He became president unexpectedly. "At 2:30 on the morning of August 3, 1923, while visiting in Vermont, Calvin Coolidge received word that he was President. By the light of a kerosene lamp, his father, who was a notary public, administered the oath of office as Coolidge placed his hand on the family Bible."[2]

With a nickname of "Silent Cal", President Coolidge was known for being a man of few words, a very dry sense of humor, and personal integrity. By politics he was a Republican, by religion, a Congregationalist.[3] He was a fiscal conservative and believed in small government, beliefs which many Republicans still share. The administration preceding his was known for extravagance and scandal. During the first part of term, he was able to restore public confidence in the federal government.[4][5]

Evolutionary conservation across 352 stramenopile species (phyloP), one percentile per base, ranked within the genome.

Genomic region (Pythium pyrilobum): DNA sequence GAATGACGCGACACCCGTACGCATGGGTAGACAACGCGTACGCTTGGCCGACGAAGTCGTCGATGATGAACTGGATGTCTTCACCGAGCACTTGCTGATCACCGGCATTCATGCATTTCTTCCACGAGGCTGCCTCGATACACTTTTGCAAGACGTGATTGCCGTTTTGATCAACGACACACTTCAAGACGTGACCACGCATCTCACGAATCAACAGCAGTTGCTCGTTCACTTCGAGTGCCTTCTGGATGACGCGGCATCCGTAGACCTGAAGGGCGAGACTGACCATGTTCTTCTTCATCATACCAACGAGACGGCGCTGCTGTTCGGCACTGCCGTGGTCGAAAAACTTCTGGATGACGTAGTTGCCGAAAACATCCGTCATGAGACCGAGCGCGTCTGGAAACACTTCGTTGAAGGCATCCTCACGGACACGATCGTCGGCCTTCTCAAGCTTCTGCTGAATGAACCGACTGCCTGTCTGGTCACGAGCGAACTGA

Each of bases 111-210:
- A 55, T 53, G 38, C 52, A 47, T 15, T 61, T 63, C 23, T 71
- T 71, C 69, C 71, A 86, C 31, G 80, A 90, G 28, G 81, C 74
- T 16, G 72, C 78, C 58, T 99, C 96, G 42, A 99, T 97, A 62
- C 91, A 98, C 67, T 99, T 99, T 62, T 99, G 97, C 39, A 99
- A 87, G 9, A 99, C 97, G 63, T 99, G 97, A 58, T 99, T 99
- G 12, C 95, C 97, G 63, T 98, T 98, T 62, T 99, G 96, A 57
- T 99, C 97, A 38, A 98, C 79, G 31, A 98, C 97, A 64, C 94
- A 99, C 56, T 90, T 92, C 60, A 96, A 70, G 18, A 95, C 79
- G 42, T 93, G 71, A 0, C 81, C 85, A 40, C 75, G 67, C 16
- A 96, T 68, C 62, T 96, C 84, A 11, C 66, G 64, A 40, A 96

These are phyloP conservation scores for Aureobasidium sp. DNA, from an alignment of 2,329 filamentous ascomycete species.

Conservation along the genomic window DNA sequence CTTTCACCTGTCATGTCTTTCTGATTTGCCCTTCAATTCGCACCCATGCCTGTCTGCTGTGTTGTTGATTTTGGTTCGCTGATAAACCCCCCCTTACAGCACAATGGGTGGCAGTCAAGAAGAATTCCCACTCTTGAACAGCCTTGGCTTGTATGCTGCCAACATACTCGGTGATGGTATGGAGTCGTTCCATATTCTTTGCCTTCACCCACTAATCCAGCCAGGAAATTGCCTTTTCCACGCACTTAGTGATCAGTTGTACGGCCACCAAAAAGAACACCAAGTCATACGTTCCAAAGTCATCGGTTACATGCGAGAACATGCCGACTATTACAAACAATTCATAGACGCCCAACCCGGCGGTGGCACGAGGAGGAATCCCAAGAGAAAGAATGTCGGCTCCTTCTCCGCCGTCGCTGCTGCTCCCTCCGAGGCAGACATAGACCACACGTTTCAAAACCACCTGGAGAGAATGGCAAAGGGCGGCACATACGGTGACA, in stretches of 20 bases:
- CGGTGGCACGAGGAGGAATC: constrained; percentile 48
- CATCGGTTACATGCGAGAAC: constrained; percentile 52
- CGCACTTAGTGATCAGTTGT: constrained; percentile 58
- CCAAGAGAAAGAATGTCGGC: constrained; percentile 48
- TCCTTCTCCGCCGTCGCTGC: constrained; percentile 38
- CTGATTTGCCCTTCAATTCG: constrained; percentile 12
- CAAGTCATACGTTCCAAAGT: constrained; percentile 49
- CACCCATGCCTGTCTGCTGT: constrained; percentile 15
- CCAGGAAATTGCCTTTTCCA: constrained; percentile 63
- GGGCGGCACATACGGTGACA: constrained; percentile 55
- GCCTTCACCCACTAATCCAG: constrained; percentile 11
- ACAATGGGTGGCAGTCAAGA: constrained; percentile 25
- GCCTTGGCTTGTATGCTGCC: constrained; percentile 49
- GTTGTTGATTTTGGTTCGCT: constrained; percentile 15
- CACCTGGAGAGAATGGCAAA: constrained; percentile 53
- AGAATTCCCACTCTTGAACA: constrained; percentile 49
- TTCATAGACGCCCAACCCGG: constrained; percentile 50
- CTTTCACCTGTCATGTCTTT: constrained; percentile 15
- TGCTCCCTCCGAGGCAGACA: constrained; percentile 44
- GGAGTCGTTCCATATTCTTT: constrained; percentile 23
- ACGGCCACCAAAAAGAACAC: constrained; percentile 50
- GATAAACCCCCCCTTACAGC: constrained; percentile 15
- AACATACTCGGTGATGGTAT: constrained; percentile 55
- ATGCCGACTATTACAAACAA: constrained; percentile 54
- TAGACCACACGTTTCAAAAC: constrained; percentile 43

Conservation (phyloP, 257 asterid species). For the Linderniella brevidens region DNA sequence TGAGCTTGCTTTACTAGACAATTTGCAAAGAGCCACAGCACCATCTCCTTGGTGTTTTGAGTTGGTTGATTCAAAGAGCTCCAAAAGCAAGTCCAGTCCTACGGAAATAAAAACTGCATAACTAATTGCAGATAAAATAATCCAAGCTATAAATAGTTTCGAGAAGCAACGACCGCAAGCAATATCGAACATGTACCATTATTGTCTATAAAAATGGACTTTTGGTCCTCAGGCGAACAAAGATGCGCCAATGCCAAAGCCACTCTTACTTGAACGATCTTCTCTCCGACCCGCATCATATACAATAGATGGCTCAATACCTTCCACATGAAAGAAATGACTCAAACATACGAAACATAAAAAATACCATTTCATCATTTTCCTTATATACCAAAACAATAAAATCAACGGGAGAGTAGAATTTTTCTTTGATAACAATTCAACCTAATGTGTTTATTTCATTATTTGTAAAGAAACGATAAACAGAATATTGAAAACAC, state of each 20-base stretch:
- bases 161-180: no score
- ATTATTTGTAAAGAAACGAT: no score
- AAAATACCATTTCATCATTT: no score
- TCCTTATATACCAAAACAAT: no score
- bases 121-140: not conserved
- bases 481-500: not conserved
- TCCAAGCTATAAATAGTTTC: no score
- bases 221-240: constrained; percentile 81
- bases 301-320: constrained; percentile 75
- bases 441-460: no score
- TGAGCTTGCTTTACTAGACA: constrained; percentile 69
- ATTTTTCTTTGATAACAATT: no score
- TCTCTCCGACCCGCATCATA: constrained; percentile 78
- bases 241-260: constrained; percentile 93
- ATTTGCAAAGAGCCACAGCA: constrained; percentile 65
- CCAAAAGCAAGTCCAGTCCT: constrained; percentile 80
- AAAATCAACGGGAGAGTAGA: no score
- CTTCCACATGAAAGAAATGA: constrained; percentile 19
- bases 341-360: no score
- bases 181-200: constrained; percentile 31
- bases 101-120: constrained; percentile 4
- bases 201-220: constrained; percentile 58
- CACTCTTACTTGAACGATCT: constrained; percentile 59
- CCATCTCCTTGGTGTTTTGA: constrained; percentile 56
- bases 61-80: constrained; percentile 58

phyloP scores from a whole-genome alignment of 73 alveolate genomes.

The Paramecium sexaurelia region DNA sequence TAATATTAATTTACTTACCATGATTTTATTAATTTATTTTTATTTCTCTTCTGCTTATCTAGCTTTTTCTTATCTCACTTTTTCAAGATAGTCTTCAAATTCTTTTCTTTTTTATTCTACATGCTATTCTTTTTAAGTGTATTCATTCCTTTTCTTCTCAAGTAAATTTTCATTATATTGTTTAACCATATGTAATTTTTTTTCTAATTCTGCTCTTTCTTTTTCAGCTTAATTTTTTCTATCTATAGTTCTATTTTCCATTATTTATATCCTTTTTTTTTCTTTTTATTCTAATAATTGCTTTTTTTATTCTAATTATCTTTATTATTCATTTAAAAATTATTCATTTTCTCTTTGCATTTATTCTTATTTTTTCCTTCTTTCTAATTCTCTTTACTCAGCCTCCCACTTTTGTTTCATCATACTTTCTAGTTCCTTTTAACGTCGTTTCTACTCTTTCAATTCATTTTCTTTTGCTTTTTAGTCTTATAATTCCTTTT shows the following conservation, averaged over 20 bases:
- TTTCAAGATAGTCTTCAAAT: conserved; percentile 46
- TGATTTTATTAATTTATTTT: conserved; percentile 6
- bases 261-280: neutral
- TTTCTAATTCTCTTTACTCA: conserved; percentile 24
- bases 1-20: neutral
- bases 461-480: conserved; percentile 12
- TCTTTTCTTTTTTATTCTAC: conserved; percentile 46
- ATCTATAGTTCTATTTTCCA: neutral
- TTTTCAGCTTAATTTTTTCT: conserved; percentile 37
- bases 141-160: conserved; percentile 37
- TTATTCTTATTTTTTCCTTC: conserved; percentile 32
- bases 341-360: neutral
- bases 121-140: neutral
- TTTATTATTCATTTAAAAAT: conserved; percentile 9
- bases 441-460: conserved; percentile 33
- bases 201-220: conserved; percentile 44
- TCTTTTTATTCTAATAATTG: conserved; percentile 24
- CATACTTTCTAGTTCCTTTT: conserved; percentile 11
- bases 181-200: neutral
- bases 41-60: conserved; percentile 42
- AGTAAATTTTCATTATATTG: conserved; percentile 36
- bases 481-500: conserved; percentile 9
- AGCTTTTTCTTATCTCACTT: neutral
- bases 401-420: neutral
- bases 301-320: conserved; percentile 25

On July 7, 1924 a defining event of his life occurred. On that day his son Calvin aged 16, died of blood poisoning.[6] From that time on President Coolidge was not the same. He seemed to be suffering from depression and refused to run for a second term. He passed away on January 5, 1933 in Northampton, Massachusetts and was buried in Plymouth Notch Cemetery, Plymouth, Windsor, Vermont. The cause of death was heart failure. [7]


The genealogical facts of his life are summarized in the top portion of this profile. Several online biographies have been included in the sources section.[8]


Time Line

1870

John Calvin Coolidge and Victoria Josephine Moor married.[9][10]


July 4, 1872

John Calvin Coolidge Jr. born.[11][12][13]


April 15, 1875

Abigail Grace Coolidge, sister of John Calvin born.[14]


1877 - 1886

Educated in local schools.[15]


March 14, 1885

Victoria Moor Coolidge, mother of John Calvin, Jr. died of tuberculosis.[16][17][18]


1886 - 1890

Enrolled at the Black River Academy in Ludlow, Vermont.[19]


1890